When establishing young rooted cuttings there is no need to provide high levels of fertility to the crop. Until root systems are more extensive in size and plants have become very active in their growth rate, levels of fertilizer between 150 – 200 PPM nitrogen are acceptable. During the first two to three weeks of establishing, cuttings are kept moist in the soil zone where the young cutting has been placed, allowing for roots to move into the new soil. Avoid oversaturation of this soil as the intent is to provide adequate aeration for rapid root growth. Lower feed levels assure that roots will not be inhibited from high salts, and can quickly penetrate throughout the container. As the plant approaches pinching, irrigation frequency may actually be reduced while total volume of water and feed applied should increase, starting a regular wetting-to-drying cycle. Fertilizers at this stage of growth should include a good balance of nitrogen sources, including ammoniacal forms. Provide calcium to the crop from the very beginning as well.

Pinch through mid October
Increased plant vigor and growth rates will require higher concentrations of fertilizer to be applied to avoid deficiencies. At this stage, fertilizer rates between 200 – 250 PPM are generally acceptable, keeping in mind that medium leaf cultivars most likely will require periodic boosts in feed (300-350 PPM) to maintain normal growth. During this stage of growth, nitrogen containing ammonium nitrogen is still acceptable, but the percentage of this form should be maintained below 40% of the total N applied. Regular feeding with calcium-based material should continue as a constant feed or on a weekly or every third feeding basis. If spray applications of calcium are used, these should also be done on a weekly basis. Spray materials should be selected for purity to avoid burn and damage to the foliage, laboratory grade calcium chloride has been used successfully. Also during this stage of growth it may be necessary to apply a minor element mix or supplement. By using the lower feed programs appropriate for the dark leaf cultivars, minor elements may not be supplied at adequate levels through the fertilizer mix. Use of soluble trace element mix (S.T.E.M. ®) or comparable mixes should be considered using one-half to one-third the corrective rate listed on the label. This same micronutrient solution may then be repeated next month.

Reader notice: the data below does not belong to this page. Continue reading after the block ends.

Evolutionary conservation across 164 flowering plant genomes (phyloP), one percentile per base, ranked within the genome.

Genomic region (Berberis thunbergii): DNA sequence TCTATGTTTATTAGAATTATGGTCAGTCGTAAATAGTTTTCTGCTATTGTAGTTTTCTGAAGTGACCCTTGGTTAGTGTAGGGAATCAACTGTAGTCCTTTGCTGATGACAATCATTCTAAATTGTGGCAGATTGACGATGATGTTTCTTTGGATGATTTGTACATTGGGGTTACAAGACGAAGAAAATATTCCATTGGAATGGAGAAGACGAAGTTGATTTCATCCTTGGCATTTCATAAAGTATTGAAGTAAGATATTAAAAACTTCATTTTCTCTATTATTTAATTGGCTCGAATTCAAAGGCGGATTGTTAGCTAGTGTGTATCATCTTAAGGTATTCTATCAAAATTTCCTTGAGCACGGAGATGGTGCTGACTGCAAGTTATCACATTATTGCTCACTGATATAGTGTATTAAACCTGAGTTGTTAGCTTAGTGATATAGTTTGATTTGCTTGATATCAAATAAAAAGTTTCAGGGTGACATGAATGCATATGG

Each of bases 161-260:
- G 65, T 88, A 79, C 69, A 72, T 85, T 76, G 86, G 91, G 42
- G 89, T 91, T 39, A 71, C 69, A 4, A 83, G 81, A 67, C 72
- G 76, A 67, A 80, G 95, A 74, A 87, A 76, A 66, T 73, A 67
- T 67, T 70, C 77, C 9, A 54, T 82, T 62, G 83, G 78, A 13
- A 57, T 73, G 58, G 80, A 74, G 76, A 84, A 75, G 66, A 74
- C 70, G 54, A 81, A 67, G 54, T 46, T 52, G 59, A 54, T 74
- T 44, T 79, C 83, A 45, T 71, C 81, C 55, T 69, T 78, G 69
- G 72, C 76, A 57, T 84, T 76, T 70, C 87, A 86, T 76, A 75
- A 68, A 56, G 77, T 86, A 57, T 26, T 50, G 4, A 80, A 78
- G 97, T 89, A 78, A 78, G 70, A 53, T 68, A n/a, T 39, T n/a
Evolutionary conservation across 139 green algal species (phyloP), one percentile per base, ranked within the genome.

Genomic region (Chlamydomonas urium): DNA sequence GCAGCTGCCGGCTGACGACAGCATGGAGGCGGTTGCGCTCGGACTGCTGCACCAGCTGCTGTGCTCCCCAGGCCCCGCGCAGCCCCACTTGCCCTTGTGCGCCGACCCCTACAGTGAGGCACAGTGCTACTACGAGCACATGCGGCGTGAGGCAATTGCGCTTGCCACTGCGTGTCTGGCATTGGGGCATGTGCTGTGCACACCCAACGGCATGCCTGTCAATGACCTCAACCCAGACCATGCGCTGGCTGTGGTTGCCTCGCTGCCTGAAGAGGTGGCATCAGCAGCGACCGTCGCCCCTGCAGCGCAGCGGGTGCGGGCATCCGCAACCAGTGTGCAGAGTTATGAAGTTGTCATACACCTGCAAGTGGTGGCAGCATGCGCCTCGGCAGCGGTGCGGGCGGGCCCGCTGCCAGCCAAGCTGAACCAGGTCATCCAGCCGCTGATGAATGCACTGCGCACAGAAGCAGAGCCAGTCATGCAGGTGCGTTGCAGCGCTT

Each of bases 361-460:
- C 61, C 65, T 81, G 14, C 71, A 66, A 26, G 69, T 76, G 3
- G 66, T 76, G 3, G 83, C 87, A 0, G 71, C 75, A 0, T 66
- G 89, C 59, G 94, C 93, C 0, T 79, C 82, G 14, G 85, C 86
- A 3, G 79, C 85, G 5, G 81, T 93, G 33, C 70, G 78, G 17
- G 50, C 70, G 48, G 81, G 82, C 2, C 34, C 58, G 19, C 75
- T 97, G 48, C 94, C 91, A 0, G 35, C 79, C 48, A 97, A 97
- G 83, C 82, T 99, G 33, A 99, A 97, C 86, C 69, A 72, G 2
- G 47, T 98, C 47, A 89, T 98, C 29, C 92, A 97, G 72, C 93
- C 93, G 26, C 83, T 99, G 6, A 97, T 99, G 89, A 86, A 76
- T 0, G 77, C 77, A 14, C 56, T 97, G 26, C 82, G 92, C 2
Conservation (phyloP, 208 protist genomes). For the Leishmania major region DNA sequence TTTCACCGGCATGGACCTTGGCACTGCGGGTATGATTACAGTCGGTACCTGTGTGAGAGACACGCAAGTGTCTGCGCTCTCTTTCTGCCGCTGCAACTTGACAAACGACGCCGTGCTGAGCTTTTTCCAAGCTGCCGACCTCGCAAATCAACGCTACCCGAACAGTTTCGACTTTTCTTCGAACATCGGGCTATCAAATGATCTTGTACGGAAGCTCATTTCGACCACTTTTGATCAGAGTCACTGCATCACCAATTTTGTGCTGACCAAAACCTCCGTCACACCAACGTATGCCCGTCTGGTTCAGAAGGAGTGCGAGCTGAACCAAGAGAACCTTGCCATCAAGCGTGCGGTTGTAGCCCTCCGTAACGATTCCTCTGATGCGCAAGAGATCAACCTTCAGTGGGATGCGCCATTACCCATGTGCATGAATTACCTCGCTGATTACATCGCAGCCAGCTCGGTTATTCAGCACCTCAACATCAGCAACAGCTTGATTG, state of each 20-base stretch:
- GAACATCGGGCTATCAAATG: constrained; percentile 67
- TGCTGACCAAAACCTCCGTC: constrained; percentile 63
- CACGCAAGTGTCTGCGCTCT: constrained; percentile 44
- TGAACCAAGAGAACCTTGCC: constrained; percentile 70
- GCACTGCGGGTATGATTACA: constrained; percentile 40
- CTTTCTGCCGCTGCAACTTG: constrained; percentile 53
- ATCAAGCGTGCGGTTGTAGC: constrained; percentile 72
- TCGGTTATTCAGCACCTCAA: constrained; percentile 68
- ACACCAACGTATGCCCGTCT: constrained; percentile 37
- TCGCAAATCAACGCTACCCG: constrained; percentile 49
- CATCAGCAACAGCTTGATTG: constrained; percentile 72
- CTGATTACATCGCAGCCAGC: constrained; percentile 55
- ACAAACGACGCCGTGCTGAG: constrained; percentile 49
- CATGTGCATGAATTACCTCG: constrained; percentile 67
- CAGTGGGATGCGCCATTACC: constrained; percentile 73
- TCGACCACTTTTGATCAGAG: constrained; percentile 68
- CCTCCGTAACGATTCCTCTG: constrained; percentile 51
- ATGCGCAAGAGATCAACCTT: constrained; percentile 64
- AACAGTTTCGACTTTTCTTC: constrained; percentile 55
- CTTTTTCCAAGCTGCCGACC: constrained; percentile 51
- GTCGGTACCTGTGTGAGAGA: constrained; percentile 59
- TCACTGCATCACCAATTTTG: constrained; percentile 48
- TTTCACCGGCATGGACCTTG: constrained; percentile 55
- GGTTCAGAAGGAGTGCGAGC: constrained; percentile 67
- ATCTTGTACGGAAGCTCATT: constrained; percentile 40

Mid October through early November
During this stage of poinsettia growth, the fertilizer program needs to shift focus away from any ammoniacal nitrogen mixtures to an emphasis on nitrate nitrogen forms (potassium and calcium). This change in fertilizer encourages less vigorous growth and promotes “hardening” of the crop in preparation for shipping. Days are beginning to be noticeably shorter and cooler, reducing the frequency of irrigation. Provide an adequate drying cycle to the media to maintain strong root systems and plants. Poinsettias are now forming bract color and expansion, which require continued fertilization. However, as the growth rate slows and plants are primarily forming bracts and cyathia, the overall level of fertilizer needed will lessen. Growers should reduce the concentration of fertilizers and the frequency of application after November 5th. It is still important to monitor media pH and EC to assure the crop is not put at risk. Since minor element deficiencies impact the expansion of young leaves and bracts, their continued uptake is critical during early November. Repeat the remedial S.T.E.M. application from last month. Spray applications of calcium chloride should continue weekly during this period of growth to supply adequate calcium to expanding tissue. This is critical for medium leaf cultivars that are more susceptible to bract edge burn.

Mid November through shipping
As a rule, most early to mid-season poinsettias should have reached an acceptable level of bract development to allow fertilizers to be discontinued in mid November. By switching to clear water at this stage, the reserve of fertilizer in the soil is generally sufficient to allow completion of the crop. Depletion of soluble salts in the media now makes the risk of root damage from salts less likely. This is important as plants probably will not be watered properly through the shipping period from the greenhouse through the retail. Calcium sprays may continue up to the point of shipping to minimize the risk of bract damage. The rate of spreader-stickers used with these applications should be reduced at this point to help prevent damage. The calcium residue although not significant in its visible presence on the bracts does have some fungicidal activity on the plant tissue and may assist in preventing Botrytis.